3 WAYS TO MANAGE GARMENT QUALITY CONTROL (Part 2)

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Tips for how to measure garments

Here are some helpful tips for how to measure garments accurately:

  • Lay the garment on a flat surface for easier and more accurate measuring
  • Avoid stretching the garment in any way when measuring, as this will skew results
  • Always take initial garment measurements before fitting the garment on a model or dummy
  • Take any stretched measurements last (e.g. minimum neck stretch)
  • Touch the measuring tape to the surface of the fabric when taking garment measurements
  • Lay the garment openings (e.g. sleeve, neck, leg) so the seams are not positioned on the side. Ensure the seams are shifted slightly inwards (see below photo).

garment quality control

In a typical garment inspection, an inspector will randomly pull and measure one or more pieces per SKU and record all dimensions in a measurement table. This table lets you see each measurement for all sizes and will show whether dimensions are within tolerance.

garment quality control

Although the garment in the above example doesn’t comply exactly with your garment specs, the deviation is within your allotted tolerance. So you could still accept the shipment, assuming the garments complied with your other quality standards.

2. CONDUCT ON-SITE TESTS DURING PRE-SHIPMENT GARMENT INSPECTION

Garments aren’t considered “functional” products in the same way consumer electronics or sporting equipment are. But that doesn’t mean you should skip on-site testing during garment inspection.

On-site testing during inspection helps ensure you’ll receive a finished product that meets your quality expectations, aside from fit. Your inspector can help verify your garment’s durability and functionality with on-site tests that mimic regular consumer use.

Below are some of the most common on-site tests performed during a garment inspection.

Fitting test

The inspector will put the garment on a model or mannequin to check whether it fits correctly. Inspectors will typically check one piece per size.

The number of sizes the inspector can check will depend on whether the factory has mannequins of multiple sizes available. Be sure to clarify this availability ahead of inspection if its important for you to fit each size before shipment.

Dry and wet crocking test

garment quality control

Crocking tests involve rubbing a piece of white fabric on each colored fabric of the garment for 10 repetitions. Then the inspector checks the white piece of fabric for any color transfer.

The dry crock test uses a dry piece of white fabric, while the wet crock uses a wet piece soaked in water. Inspectors will typically test at least two pieces per style for this test.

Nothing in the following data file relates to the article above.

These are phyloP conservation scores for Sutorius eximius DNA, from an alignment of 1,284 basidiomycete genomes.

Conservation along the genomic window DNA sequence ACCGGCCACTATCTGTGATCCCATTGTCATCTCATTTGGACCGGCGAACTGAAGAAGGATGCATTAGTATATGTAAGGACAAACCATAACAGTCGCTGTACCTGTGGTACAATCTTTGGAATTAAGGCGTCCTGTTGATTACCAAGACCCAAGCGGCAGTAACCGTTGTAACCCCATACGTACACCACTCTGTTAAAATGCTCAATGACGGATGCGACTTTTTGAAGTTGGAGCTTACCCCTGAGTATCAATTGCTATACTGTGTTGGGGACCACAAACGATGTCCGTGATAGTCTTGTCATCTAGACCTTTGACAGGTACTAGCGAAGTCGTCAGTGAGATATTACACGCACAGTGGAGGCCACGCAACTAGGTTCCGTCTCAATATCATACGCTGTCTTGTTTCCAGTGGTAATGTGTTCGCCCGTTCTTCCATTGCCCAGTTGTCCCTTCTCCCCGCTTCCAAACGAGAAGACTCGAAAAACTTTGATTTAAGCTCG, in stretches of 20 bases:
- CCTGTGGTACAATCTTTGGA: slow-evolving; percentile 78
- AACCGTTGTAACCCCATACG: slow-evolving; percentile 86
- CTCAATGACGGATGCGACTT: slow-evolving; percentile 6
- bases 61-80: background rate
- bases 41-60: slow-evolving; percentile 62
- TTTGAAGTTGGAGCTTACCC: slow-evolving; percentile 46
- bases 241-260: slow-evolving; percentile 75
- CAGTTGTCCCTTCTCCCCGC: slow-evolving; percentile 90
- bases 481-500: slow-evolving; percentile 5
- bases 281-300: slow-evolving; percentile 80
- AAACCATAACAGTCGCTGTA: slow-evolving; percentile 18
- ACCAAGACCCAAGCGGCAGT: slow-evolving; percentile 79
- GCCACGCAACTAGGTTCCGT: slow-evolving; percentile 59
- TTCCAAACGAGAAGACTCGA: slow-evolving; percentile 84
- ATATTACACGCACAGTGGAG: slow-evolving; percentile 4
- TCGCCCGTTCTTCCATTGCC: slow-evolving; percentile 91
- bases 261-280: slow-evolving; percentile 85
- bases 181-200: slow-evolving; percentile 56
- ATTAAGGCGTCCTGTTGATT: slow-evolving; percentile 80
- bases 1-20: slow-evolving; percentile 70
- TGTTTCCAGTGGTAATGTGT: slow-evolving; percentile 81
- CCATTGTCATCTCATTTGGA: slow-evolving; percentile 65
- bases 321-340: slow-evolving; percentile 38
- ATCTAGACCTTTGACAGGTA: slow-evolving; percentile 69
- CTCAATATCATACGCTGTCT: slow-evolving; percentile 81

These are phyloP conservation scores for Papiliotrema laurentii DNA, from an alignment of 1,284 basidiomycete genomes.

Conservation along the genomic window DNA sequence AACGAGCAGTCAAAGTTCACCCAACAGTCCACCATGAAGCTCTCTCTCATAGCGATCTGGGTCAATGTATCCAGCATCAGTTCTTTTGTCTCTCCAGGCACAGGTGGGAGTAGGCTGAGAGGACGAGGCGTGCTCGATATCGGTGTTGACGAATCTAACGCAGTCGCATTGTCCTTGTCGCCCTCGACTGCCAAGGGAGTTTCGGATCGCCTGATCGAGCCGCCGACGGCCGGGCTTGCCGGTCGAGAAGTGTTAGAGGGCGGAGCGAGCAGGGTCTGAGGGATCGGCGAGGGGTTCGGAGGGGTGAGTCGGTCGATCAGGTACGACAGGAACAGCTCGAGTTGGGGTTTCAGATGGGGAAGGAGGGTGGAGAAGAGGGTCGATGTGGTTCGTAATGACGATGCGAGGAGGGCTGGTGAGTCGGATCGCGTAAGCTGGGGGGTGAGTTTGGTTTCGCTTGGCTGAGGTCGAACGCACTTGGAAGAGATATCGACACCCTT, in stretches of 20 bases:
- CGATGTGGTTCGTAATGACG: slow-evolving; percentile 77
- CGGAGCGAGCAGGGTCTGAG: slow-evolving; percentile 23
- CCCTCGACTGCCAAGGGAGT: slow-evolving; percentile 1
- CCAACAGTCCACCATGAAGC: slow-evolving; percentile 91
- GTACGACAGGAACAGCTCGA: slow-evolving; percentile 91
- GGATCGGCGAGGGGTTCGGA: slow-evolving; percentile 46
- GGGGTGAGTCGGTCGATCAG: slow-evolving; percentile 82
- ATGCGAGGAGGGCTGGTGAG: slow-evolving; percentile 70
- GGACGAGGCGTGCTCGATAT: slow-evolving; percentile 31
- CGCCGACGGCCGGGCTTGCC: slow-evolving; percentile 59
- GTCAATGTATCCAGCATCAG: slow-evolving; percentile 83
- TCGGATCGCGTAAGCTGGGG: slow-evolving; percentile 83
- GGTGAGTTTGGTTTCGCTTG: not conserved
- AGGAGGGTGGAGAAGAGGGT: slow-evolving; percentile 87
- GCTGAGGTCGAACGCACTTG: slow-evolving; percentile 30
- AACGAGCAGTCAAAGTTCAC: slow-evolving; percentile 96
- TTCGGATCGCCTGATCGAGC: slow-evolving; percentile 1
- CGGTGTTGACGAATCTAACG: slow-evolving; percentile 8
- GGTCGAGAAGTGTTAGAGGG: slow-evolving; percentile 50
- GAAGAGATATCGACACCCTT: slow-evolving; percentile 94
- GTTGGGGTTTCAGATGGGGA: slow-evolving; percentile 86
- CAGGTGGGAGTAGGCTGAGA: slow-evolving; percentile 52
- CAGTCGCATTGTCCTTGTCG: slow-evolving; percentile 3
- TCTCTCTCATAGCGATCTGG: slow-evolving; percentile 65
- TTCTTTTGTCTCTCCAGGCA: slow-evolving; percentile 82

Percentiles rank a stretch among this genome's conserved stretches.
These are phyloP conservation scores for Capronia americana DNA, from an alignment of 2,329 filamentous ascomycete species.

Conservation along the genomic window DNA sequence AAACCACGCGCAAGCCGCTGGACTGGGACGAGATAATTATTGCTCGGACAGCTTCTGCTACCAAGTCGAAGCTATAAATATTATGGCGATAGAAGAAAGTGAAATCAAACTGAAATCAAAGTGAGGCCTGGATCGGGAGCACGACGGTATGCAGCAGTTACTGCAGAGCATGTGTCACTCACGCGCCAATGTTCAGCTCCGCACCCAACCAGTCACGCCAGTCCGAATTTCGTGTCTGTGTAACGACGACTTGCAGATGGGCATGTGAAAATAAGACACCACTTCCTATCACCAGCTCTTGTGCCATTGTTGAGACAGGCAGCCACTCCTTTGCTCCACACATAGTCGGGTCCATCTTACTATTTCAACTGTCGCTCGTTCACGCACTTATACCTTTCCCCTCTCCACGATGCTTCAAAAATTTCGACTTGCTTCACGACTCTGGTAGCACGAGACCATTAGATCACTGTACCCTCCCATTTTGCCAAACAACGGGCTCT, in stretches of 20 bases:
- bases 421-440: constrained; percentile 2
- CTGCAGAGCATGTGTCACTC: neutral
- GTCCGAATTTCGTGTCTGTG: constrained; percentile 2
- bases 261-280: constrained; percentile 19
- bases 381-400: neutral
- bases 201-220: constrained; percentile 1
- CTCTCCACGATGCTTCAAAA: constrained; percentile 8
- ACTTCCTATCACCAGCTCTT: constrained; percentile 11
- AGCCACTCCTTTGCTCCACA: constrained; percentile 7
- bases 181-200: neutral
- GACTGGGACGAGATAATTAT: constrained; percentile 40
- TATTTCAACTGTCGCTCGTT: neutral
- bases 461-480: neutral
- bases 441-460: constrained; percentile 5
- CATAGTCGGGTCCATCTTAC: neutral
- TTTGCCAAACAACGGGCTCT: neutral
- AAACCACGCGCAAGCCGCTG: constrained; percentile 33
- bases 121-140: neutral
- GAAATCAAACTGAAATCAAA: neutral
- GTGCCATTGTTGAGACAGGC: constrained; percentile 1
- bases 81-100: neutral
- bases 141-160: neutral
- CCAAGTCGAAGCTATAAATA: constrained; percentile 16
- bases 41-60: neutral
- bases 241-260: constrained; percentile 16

Seam strength test

The inspector will stretch a garment along its seams and any edges or openings (e.g. armholes, necklines, etc.) using a normal force during this test.

The inspector will check for any cracking of the stitching or binding after the test, as well as verify the security of any trims (sequins, beading, etc.). These trims should stretch with the garment without breaking.

This test is typically conducted on the full sample size inspected, since a quality issue with seams could have a major impact on the product’s salability.

Fatigue test of fastener

The fatigue test of fasteners entails opening and closing any fasteners, such as buttons, zippers or snaps, 50 cycles per fastener. There should be no loss of function after this test.

garment quality control

Inspectors will usually test at least two pieces of each style to ensure proper functionality. A supplier will typically use the same fasteners throughout the entire shipment. So inspectors can often find any issue with the fasteners by checking a small sample size.

Stretch test

Inspectors will typically stretch the elastic fabric and straps of any garments that contain elastic to check elasticity. Any elastic straps or fabric should show proper elasticity without exposing elastic fibers or broken stitches during this stretch test.

Inspectors will typically check the full sample size inspected for this test, as elasticity can be vital to the fit and function of certain garments like underwear and sportswear.

Stitches per inch (SPI) check

The number of stitches per inch (SPI), or stitch density, can impact the strength, appearance and performance of a garment seam. 

garment quality control

A greater number of stiches per inch often indicates higher-quality stitching.

Set a standard for stitches per inch in your spec sheet for garments before production (related4 Sewing Stitches Used in Manufacturing and Their Benefits). Inspectors will use a measuring tape to simply count the number of stitches per inch on at least two pieces per style. The SPI count should conform to your garment specs and your approved sample, if available for reference.

Roughly checking the SPI of bulk garments during the regular visual inspection is also helpful to ensure these are consistent with the pieces measured above.

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